On Saturday, teams from four Valley high schools competed in the inaugural Teen Cook-Off competition at the Scottsdale Culinary Festival to win scholarship money to attend culinary school.
Teams from Camelback, Chaparral, Paradise Valley and Pinnacle high schools each pulled out their best recipes, flavor-pairings and techniques to impress three judges during three rounds of competition.
The judges (photographed below) were chefs John Corey (left), Anthony Serrano (middle) and James Holman (right).
Pinnacle High School's Cheyenne Lee and Makenzie Davidson took round 1, defeating teams from Chaparral and Camelback.
Paradise Valley's Jared Witte and Jacob Degiuli won round 2 defeating second teams from Chaparral and Camelback, although Camelback's team was named runner-up and also moved on to the finals.
During each round, the teams had 45 minutes to create, cook and plate an appetizer and a main dish for the three judges while friends, family and festival-goers watched minute by minute from the audience.
The stage at the Scottsdale Center for the Performing Arts was transformed into a miniature version of the elaborate kitchen sets you see on similar television competitions. The teams had their own cook top, prep station, cutlery and ingredients. Behind them was a larger kitchen set with a shared refrigerator and ovens.
In the final round, the teams had to create an appetizer and a main dish, but a "mystery protein" was introduced right before the competition began. Lamb was not the main focus of the entree and instead of a plate, a pineapple had to be the dish's vessel.
The atmosphere at times was tense. The only noise heard from the stage was the occasional blender turning on, pan moving on and off the cook-top or slight whisper of strategy between the teams. The judges also provided some insight into what the teams were preparing or offered a bit of advice if a particular item looked overdone.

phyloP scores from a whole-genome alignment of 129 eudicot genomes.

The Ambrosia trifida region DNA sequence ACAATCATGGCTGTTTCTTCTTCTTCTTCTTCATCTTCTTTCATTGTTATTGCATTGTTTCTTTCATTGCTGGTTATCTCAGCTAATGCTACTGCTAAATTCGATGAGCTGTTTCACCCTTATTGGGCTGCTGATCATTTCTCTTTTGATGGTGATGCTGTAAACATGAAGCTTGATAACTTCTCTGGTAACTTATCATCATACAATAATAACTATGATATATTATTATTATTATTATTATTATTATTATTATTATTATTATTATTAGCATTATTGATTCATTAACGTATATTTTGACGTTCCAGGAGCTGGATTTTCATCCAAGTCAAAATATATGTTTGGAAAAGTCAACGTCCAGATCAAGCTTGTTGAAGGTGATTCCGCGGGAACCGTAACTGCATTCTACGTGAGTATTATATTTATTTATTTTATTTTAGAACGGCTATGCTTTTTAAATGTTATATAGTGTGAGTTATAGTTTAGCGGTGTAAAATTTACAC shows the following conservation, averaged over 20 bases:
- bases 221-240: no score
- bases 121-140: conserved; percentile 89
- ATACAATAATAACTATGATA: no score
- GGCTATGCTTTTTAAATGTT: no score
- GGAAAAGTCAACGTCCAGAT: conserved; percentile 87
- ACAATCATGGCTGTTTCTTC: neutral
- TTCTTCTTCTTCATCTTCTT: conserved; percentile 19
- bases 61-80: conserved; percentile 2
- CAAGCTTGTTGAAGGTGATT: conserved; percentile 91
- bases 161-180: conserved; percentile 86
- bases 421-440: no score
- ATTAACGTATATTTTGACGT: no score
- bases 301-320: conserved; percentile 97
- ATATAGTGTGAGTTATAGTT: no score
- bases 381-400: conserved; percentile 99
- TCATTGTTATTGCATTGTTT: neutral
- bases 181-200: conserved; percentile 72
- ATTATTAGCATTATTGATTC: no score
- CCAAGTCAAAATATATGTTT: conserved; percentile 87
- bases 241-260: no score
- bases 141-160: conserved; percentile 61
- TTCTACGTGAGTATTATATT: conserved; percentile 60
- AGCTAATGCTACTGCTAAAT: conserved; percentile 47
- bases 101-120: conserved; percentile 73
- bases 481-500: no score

"I think a lot of it is presentation. We eat with our eyes first. And then, of course, flavor," said Corey on what he was looking for as a judge. Chef Serrano added in the importance of making sure the final dish included all the elements required.
"A lot of the students believed that they learn by recipe, but a recipe is basically just a guideline. It's master the techniques," said judge Holman, who is now retired, but used to teach with the culinary program at Scottsdale Community College.
In the end, it was Pinnacle High School's team that came out on top with a shrimp cake with jicama slaw and chili-lime sauce appetizer and seared lamb with chimichurri sauce and mashed potatoes.
"So many emotions, overwhelmed. Excited. Everything," said Makenzie Davidson, a junior at Pinnacle High School.
When lamb was announced as the protein, the team said they were prepared because it was one of the options they had prepped for.
Both hope to continue their culinary studies and become chefs. Davidson prefers Asian flavors in her food, while teammate Cheyenne Lee prefers home style cooking.
Each received a $2,500 scholarship to apply toward attending culinary school, a $250 gift card to Whole Foods and a blender.